MY ACCOUNT | MY EVENTS | MY RESERVATIONS | LIBRARY CATALOG | APP
Hi, I’m Lauren. The Library will provide books for your book club. Our book club bundles include 10 copies of the same title, along with a discussion guide. Check out available bundles when visiting the Library, or fill out the form below! Geneva patrons can reserve book club bundles up to six months in advance. Our book club bundles are stored on the second floor for the public to browse and check out. Contact us at firstname.lastname@example.org or call us at 630-232-0780 if you have questions.
Remarkably Bright Creatures
GENRE: Mystery, Domestic Fiction
After Tova Sullivan's husband died, she began working the night shift at the Sowell Bay Aquarium, mopping floors and tidying up. Keeping busy has always helped her cope, which she's been doing since her eighteen-year-old son, Erik, mysteriously vanished on a boat in Puget Sound over thirty years ago.
Tova becomes acquainted with curmudgeonly Marcellus, a giant Pacific octopus living at the aquarium. Marcellus knows more than anyone can imagine but wouldn't dream of lifting one of his eight arms for his human captors--until he forms a remarkable friendship with Tova.
Ever the detective, Marcellus deduces what happened the night Tova's son disappeared. And now Marcellus must use every trick his old invertebrate body can muster to unearth the truth for her before it's too late.
Shelby Van Pelt's debut novel is a gentle reminder that sometimes taking a hard look at the past can help uncover a future that once felt impossible.
Ed Yong is a British-American science journalist. He reports for The Atlantic, and is based in Washington, DC.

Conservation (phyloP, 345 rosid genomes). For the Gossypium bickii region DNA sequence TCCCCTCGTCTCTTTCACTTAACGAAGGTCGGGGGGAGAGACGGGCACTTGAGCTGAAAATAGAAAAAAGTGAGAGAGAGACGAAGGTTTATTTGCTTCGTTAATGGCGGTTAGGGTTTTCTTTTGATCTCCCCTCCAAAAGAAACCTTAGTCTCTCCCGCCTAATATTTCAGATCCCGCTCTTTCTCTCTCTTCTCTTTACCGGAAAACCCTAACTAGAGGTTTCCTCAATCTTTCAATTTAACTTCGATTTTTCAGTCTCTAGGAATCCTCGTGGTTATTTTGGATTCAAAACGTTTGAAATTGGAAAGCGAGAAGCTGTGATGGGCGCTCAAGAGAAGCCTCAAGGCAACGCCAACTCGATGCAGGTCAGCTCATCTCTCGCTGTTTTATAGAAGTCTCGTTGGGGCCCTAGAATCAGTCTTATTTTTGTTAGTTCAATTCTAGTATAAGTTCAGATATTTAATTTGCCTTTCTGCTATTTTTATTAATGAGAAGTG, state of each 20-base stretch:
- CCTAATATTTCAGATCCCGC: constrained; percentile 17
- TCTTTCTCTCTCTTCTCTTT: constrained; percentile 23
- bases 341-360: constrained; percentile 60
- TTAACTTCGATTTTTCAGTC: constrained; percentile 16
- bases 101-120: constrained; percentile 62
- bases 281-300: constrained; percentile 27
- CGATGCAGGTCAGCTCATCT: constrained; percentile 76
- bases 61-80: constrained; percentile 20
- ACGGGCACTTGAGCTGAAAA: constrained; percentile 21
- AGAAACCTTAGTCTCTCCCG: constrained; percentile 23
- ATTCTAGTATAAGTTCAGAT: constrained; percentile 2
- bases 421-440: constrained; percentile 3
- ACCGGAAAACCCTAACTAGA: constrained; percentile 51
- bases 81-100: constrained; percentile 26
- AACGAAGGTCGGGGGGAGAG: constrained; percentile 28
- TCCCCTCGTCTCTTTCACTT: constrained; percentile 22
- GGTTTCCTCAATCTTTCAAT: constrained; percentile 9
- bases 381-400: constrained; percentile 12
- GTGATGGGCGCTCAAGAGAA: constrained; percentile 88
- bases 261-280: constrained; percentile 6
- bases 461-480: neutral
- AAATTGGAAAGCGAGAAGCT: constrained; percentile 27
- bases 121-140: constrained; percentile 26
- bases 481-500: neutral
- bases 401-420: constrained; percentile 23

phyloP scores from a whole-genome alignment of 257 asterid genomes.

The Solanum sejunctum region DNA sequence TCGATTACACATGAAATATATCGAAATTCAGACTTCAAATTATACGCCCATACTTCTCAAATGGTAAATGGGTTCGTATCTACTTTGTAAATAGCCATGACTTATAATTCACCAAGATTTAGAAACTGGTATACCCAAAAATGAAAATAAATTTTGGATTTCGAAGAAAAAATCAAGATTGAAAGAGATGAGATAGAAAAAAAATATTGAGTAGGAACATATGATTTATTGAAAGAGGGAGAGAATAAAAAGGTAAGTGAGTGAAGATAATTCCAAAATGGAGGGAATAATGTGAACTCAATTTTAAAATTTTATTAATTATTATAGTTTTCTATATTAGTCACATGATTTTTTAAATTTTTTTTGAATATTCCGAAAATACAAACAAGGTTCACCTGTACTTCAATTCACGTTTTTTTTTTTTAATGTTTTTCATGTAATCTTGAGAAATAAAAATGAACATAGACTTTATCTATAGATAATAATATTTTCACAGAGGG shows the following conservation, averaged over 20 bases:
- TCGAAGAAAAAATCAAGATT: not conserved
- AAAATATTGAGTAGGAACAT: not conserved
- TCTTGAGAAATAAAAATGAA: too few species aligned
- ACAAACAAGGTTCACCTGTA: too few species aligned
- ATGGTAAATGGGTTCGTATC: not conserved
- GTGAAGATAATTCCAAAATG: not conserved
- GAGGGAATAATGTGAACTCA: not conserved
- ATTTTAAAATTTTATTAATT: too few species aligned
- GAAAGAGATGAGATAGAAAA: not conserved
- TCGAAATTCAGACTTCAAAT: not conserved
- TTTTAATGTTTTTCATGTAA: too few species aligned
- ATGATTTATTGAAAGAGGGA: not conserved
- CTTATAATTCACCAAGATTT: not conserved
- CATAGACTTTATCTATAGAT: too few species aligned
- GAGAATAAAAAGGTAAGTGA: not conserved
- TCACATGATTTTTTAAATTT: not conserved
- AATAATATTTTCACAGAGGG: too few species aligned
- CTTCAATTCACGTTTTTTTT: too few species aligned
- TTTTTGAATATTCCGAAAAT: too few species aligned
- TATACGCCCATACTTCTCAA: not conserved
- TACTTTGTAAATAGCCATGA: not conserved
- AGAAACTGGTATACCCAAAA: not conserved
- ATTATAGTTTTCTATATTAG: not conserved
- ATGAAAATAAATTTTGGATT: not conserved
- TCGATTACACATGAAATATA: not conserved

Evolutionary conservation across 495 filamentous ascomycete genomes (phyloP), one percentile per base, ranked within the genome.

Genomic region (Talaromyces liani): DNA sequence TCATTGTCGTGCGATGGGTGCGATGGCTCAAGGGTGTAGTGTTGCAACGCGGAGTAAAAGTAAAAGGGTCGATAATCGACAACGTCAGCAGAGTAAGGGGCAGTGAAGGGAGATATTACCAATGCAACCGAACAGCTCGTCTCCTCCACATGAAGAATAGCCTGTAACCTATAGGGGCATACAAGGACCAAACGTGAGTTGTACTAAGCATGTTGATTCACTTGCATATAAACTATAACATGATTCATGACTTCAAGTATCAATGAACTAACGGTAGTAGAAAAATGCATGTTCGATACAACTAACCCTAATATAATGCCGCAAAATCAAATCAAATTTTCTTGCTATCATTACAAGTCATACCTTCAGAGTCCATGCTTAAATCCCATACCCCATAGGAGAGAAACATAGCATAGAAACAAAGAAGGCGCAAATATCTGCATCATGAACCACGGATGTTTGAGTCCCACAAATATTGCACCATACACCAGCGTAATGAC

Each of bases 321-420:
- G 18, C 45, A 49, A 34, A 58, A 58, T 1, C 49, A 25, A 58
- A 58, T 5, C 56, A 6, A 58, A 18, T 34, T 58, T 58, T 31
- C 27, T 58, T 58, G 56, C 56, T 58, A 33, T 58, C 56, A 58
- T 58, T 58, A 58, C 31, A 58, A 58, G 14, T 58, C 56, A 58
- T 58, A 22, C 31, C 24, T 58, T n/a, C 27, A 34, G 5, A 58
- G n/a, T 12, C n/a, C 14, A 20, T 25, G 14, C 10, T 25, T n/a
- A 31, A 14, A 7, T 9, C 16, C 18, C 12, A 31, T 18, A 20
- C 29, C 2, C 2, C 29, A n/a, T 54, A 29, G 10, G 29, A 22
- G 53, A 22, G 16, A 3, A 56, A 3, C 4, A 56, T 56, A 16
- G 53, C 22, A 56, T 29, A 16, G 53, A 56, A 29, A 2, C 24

For his coverage of the COVID-19 pandemic, Ed won the Pulitzer Prize in explanatory journalism; the George Polk Award for science reporting; the Benton Award for distinguished public service; the Victor Cohn Prize for medical science reporting, the Neil and Susan Sheehan Award for investigative journalism; the John P. McGovern Award from the American Medical Writers’ Association; and the AAAS Kavli Science Journalism Award for in-depth reporting. He was also a two-time finalist for the National Magazine Award in public service.
He is the author of two New York Times bestsellers—An Immense World, about the extraordinary sensory worlds of other animals; and I Contain Multitudes, about the amazing partnerships between animals and microbes. An Immense World won the Carnegie Medal for Excellence in Nonfiction, and was listed as one of the top books of the year by the New York Times, the New Yorker, the Wall Street Journal, Slate, the Economist, People, Barack Obama, and more than 30 other lists.
Prior to joining the Atlantic, Ed’s writing also featured in National Geographic, the New Yorker, Wired, the New York Times, Nature, New Scientist, Scientific American, and other publications. He regularly does talks and interviews, and his TED talk on mind-controlling parasites has been watched by over 1.9 million people. His work has appeared in three editions of the Best American Science and Nature Writing anthology, which he then guest-edited in 2021.